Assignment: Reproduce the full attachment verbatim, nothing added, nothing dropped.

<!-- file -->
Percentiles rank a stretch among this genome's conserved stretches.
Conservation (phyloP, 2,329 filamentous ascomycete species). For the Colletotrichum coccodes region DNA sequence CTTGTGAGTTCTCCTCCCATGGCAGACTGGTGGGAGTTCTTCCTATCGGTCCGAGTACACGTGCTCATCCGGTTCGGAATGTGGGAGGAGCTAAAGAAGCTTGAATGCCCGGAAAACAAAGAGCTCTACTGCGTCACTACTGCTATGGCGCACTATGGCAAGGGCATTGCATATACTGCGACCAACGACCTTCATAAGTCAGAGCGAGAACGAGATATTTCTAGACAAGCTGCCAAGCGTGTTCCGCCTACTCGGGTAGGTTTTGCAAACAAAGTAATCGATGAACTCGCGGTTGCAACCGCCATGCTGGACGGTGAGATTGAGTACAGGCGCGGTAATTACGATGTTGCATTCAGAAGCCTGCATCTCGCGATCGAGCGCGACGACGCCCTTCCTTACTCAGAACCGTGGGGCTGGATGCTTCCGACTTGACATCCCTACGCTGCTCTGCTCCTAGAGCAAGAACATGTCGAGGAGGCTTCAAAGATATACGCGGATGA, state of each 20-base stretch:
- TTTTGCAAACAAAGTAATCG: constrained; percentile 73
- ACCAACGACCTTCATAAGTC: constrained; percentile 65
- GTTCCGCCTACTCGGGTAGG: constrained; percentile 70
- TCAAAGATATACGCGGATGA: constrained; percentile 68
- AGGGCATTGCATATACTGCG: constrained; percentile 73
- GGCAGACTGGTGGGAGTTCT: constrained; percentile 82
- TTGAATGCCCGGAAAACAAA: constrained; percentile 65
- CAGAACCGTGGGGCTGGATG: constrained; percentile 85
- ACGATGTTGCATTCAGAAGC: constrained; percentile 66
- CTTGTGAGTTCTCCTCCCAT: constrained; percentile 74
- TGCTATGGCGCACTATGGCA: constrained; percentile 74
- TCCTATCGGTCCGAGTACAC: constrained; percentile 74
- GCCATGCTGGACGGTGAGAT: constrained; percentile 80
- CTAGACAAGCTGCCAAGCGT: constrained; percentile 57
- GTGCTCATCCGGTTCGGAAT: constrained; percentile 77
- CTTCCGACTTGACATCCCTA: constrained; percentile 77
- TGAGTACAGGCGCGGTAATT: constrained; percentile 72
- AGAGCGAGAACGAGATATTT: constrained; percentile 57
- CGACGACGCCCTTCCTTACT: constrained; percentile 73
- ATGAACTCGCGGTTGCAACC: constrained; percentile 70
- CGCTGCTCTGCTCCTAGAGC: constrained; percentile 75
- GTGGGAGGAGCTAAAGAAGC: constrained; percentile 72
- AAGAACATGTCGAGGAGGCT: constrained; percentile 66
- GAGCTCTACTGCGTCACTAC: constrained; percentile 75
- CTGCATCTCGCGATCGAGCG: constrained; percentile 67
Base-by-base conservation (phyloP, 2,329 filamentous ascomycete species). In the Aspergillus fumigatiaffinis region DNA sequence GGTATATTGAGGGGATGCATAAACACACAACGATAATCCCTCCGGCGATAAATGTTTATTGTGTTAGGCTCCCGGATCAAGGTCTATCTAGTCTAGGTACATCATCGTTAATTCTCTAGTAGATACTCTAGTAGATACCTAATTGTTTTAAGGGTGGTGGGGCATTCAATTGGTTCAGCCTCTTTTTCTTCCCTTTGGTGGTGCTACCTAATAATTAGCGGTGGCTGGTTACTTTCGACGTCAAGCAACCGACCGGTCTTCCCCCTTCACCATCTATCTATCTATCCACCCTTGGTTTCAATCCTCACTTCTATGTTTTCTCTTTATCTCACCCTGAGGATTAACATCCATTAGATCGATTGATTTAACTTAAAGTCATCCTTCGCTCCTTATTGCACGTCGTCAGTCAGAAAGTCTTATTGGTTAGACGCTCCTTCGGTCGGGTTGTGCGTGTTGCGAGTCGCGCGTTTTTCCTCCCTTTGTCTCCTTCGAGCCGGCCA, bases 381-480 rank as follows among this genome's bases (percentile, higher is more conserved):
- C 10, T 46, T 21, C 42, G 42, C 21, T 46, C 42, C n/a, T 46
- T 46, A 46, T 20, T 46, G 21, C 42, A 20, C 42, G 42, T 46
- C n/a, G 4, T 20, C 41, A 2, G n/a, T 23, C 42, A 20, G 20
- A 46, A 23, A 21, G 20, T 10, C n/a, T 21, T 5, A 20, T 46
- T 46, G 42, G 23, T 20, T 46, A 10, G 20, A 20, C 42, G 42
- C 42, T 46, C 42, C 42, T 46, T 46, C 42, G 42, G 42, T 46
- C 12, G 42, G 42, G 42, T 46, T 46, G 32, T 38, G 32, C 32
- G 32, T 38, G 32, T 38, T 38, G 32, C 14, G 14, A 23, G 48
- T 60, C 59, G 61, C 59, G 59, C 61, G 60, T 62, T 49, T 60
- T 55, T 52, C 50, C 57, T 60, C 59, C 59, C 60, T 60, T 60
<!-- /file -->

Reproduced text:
Percentiles rank a stretch among this genome's conserved stretches.
Conservation (phyloP, 2,329 filamentous ascomycete species). For the Colletotrichum coccodes region DNA sequence CTTGTGAGTTCTCCTCCCATGGCAGACTGGTGGGAGTTCTTCCTATCGGTCCGAGTACACGTGCTCATCCGGTTCGGAATGTGGGAGGAGCTAAAGAAGCTTGAATGCCCGGAAAACAAAGAGCTCTACTGCGTCACTACTGCTATGGCGCACTATGGCAAGGGCATTGCATATACTGCGACCAACGACCTTCATAAGTCAGAGCGAGAACGAGATATTTCTAGACAAGCTGCCAAGCGTGTTCCGCCTACTCGGGTAGGTTTTGCAAACAAAGTAATCGATGAACTCGCGGTTGCAACCGCCATGCTGGACGGTGAGATTGAGTACAGGCGCGGTAATTACGATGTTGCATTCAGAAGCCTGCATCTCGCGATCGAGCGCGACGACGCCCTTCCTTACTCAGAACCGTGGGGCTGGATGCTTCCGACTTGACATCCCTACGCTGCTCTGCTCCTAGAGCAAGAACATGTCGAGGAGGCTTCAAAGATATACGCGGATGA, state of each 20-base stretch:
- TTTTGCAAACAAAGTAATCG: constrained; percentile 73
- ACCAACGACCTTCATAAGTC: constrained; percentile 65
- GTTCCGCCTACTCGGGTAGG: constrained; percentile 70
- TCAAAGATATACGCGGATGA: constrained; percentile 68
- AGGGCATTGCATATACTGCG: constrained; percentile 73
- GGCAGACTGGTGGGAGTTCT: constrained; percentile 82
- TTGAATGCCCGGAAAACAAA: constrained; percentile 65
- CAGAACCGTGGGGCTGGATG: constrained; percentile 85
- ACGATGTTGCATTCAGAAGC: constrained; percentile 66
- CTTGTGAGTTCTCCTCCCAT: constrained; percentile 74
- TGCTATGGCGCACTATGGCA: constrained; percentile 74
- TCCTATCGGTCCGAGTACAC: constrained; percentile 74
- GCCATGCTGGACGGTGAGAT: constrained; percentile 80
- CTAGACAAGCTGCCAAGCGT: constrained; percentile 57
- GTGCTCATCCGGTTCGGAAT: constrained; percentile 77
- CTTCCGACTTGACATCCCTA: constrained; percentile 77
- TGAGTACAGGCGCGGTAATT: constrained; percentile 72
- AGAGCGAGAACGAGATATTT: constrained; percentile 57
- CGACGACGCCCTTCCTTACT: constrained; percentile 73
- ATGAACTCGCGGTTGCAACC: constrained; percentile 70
- CGCTGCTCTGCTCCTAGAGC: constrained; percentile 75
- GTGGGAGGAGCTAAAGAAGC: constrained; percentile 72
- AAGAACATGTCGAGGAGGCT: constrained; percentile 66
- GAGCTCTACTGCGTCACTAC: constrained; percentile 75
- CTGCATCTCGCGATCGAGCG: constrained; percentile 67
Base-by-base conservation (phyloP, 2,329 filamentous ascomycete species). In the Aspergillus fumigatiaffinis region DNA sequence GGTATATTGAGGGGATGCATAAACACACAACGATAATCCCTCCGGCGATAAATGTTTATTGTGTTAGGCTCCCGGATCAAGGTCTATCTAGTCTAGGTACATCATCGTTAATTCTCTAGTAGATACTCTAGTAGATACCTAATTGTTTTAAGGGTGGTGGGGCATTCAATTGGTTCAGCCTCTTTTTCTTCCCTTTGGTGGTGCTACCTAATAATTAGCGGTGGCTGGTTACTTTCGACGTCAAGCAACCGACCGGTCTTCCCCCTTCACCATCTATCTATCTATCCACCCTTGGTTTCAATCCTCACTTCTATGTTTTCTCTTTATCTCACCCTGAGGATTAACATCCATTAGATCGATTGATTTAACTTAAAGTCATCCTTCGCTCCTTATTGCACGTCGTCAGTCAGAAAGTCTTATTGGTTAGACGCTCCTTCGGTCGGGTTGTGCGTGTTGCGAGTCGCGCGTTTTTCCTCCCTTTGTCTCCTTCGAGCCGGCCA, bases 381-480 rank as follows among this genome's bases (percentile, higher is more conserved):
- C 10, T 46, T 21, C 42, G 42, C 21, T 46, C 42, C n/a, T 46
- T 46, A 46, T 20, T 46, G 21, C 42, A 20, C 42, G 42, T 46
- C n/a, G 4, T 20, C 41, A 2, G n/a, T 23, C 42, A 20, G 20
- A 46, A 23, A 21, G 20, T 10, C n/a, T 21, T 5, A 20, T 46
- T 46, G 42, G 23, T 20, T 46, A 10, G 20, A 20, C 42, G 42
- C 42, T 46, C 42, C 42, T 46, T 46, C 42, G 42, G 42, T 46
- C 12, G 42, G 42, G 42, T 46, T 46, G 32, T 38, G 32, C 32
- G 32, T 38, G 32, T 38, T 38, G 32, C 14, G 14, A 23, G 48
- T 60, C 59, G 61, C 59, G 59, C 61, G 60, T 62, T 49, T 60
- T 55, T 52, C 50, C 57, T 60, C 59, C 59, C 60, T 60, T 60